Many of us have bad memories of our hair being combed as a child. Due to a lack of knowledge and patience, we endured the pain of having a comb forced through our tightly coiled, kinky or curly hair. For some of us, our natural hair was nothing but a source of pain and annoyance. Meanwhile our straight-haired friends could run a fine tooth comb or brush through their hair with ease. Not to mention being bombarded with images of silky, flowing hair via the media. We must change our mindset about our natural hair, it is a negative mindset that has developed for generations. There is nothing wrong with Afro textured hair. The ability to run a comb through it, from root to tip, is not a measurement of beauty and quality. Neither is it inferior to straight silky hair. It simply differs from straight hair and requires a different technique for care and maintenance. Part one covered moisturizing your child’s hair and the type of products to use, check it out. Here are six more strategies for managing your child’s hair. Hopefully, we can pass on good hair care practice to the next generation. Comb with care The quality of combs and brushes should be of the highest quality before using them for our small children. Large, wide tooth, seamless combs should be used as opposed to cheaply made plastic combs. The combs with longer teeth cause less damaged when detangling kinky or curly hair. Use soft bristle brushes only, for gently smoothing the hairline. Using brushes […]
Last week there was a lot of debate about baby Blue Ivy’s hair, after a ridiculous petition was created on change.org to ‘comb her hair. It received over 3500 signatures. It also brought natural hair into the forefront again and made me question if the stereotypes about it still exist. The woman who started the petition claims to have natural hair herself and has since said it was a joke. Perhaps people should think twice before ‘joking’ about somebody’s child or ridiculing a baby’s hair. So, what is good practice when it comes to hair care for children at various stages? Here are 6 points that I believe are important for managing our children’s hair. Stayed tuned for more next week. Less is more when it comes to newborns and babies under 2 years Not much should be done with their hair at this stage as their scalps are very sensitive; any manipulation is likely to cause damage or pain. The hair fibers will be developing and changing rapidly. In the early months their hair is usually fine, wavy or curly. As they grow, their hair will develop more texture. Most of us have baby pictures of ourselves with softer, loosely curled hair and probably believe it is a contrast to our hair now. It is also common for newborns and young babies to have uneven hair and bald spots . The most likely area for a bald spot is at the back of their head. This is due to them constantly sleeping on their backs […]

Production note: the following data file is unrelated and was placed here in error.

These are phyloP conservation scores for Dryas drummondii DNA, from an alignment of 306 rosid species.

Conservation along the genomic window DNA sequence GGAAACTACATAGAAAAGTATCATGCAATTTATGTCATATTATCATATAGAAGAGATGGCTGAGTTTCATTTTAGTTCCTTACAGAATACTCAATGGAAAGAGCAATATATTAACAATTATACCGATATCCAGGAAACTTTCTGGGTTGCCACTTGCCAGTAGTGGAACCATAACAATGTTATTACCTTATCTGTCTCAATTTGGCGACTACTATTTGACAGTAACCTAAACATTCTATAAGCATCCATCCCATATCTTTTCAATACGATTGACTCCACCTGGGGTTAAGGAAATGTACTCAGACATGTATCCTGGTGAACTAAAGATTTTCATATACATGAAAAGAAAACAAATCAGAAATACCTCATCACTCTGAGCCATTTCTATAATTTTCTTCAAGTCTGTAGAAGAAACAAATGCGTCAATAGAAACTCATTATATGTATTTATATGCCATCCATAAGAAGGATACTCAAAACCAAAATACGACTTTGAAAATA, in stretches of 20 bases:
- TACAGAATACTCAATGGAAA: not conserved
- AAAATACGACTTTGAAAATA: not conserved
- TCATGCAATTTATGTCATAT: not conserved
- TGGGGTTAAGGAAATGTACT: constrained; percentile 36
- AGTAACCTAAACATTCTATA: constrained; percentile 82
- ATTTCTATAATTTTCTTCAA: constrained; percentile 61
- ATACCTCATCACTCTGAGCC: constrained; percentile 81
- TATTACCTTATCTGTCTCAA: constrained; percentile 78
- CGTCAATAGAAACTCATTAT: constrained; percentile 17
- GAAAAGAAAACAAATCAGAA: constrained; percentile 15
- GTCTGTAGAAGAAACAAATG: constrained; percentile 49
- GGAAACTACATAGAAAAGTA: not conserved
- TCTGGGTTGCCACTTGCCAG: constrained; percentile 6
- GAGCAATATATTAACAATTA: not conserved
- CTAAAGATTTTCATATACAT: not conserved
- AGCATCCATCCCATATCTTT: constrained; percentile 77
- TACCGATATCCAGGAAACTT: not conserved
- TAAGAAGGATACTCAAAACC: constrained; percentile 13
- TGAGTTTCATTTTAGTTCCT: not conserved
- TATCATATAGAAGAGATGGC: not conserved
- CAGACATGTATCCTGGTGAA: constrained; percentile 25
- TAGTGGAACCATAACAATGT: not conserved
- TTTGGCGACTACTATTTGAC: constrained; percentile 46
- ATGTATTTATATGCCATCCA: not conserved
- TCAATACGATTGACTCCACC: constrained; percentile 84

I was watching one of my favorite vloggers showcase another tutorial, with her thick waist length hair (she has since cut her hair and it is still just as beautiful). I scanned the comments, most of which were gushing about how beautiful her hair is, only to find one that had a lot of replies. One unsuspecting viewer made the mistake of asking if the vlogger, Naptural85 was mixed. I’m sure she wasn’t expecting it to become a heated discussion. Many commentators began to tell her off for implying that Naptural85 must be mixed with another race, in order to have long, luscious hair. Another began to educate her about this misconception and what someone is really saying when they ask this question. Then another inferred that ALL black people are mixed and this started a whole new debate. There were discussions about our ancestral links to other races, the intermixing that took place during slavery and so forth. Others gave examples of the diversity of Africa and how you would find tight kinky hair, to loose curly curls and even straight hair, within the vast continent. During such discussions someone always tries to be the voice of reason and say, “it’s just hair people!” Although it is true that this all started from a simple hair tutorial, here are some reasons many would consider this emotive topic to be about more than ‘just hair’.